Peake is eventually joined by an all-female fifteen-piece orchestra drawn from The Royal Northern College of Music. They play extraordinary, haunting, string-heavy arrangements of Nico’s work on The Marble Index. Peake sings, sometimes. Sometimes she recites, incants perhaps. Whatever she’s doing is totally hypnotising.

I remembered a description I read of Jonathan Pryce’s Hamlet, how he conjured the voice of Old Hamlet from within him, like an exorcism. When Peake pulls forth the voice of Nico from somewhere inside her it’s genuinely shocking. In some ways it’s the most Acting I’ve ever seen her do, it’s a big performance but never breaches the parameters of the piece.

The orchestra is dressed in the uniform of the Hitler Youth. It’s a series of images that you know must fit together somehow, but you have no time to think about a through-line as its happening: The Nico Project seeks to overwhelm the impulse search for a narrative, it accesses something far more elemental, maybe ritualistic.

It feels like that third scene in The Writer – or is that a lazy comparison? Lumping feminist formal innovations together? But it does have that slightly magical, dark, wild quality to it. It does not obey any traditional rules of structure. It serves only its subject matter, but dares to take so many chances it never seems conceited, it feels like a wild, wonderful experiment.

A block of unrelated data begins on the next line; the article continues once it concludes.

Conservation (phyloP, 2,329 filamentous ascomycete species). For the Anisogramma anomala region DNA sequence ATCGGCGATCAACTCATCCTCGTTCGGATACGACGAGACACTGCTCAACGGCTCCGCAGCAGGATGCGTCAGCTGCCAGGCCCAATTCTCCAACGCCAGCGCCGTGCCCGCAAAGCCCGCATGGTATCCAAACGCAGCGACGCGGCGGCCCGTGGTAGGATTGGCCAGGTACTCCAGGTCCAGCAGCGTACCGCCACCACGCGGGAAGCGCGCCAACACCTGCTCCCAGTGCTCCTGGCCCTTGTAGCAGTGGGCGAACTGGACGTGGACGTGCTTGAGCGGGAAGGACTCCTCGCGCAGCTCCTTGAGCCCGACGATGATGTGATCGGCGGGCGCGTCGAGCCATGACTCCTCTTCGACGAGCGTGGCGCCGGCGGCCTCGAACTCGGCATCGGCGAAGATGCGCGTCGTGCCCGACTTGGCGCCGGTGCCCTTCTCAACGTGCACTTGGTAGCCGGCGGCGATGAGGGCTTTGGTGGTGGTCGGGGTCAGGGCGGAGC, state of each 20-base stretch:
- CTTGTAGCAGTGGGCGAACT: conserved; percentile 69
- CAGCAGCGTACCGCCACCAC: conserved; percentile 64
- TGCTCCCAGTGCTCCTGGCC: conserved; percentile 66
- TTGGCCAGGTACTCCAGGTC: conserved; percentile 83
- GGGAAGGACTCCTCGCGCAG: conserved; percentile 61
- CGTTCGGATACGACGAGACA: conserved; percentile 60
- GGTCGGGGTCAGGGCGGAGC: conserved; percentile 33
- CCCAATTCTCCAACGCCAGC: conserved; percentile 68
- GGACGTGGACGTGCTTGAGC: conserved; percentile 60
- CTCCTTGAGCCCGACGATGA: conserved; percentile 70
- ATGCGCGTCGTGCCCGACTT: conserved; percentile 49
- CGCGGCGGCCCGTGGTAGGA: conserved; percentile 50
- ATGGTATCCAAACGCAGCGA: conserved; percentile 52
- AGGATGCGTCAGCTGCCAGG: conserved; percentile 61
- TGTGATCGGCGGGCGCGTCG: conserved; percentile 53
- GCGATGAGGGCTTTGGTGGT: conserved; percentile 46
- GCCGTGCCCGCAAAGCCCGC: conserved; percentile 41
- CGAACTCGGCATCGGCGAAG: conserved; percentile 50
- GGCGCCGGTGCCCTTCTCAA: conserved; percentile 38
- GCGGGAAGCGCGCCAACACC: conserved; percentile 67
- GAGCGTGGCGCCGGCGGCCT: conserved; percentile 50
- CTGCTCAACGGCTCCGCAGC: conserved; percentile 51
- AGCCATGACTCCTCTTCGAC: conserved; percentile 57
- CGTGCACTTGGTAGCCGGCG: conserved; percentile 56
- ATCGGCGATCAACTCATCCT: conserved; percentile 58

It’s a difficult, frustrating, complicated, and ultimately I think quite a brilliant hour of theatre. There are images from this that will stick with me.


For my sins, I read The Fountainhead last year. Hated it.

I thought that it was 700 pages of compelling prose, really pulpy stuff. I thought it had the philosophical depth of a puddle. I found the characterisations so utterly ridiculous I couldn’t help but think that Rand had made at least one innovation: it is possible to write a novel in which the protagonist (probably the wrong word) remains totally emotionally static throughout the duration. Rand stacks the deck beautifully: it is simply a McGuffin – one that vastly outstays its welcome.

So, what does that mean on stage? Well, it means that we get a four-hour adaptation that is really quite beautifully acted by one of the most astonishing companies of actors you’re ever likely to see, staged quite arrestingly, and that consistently entertains.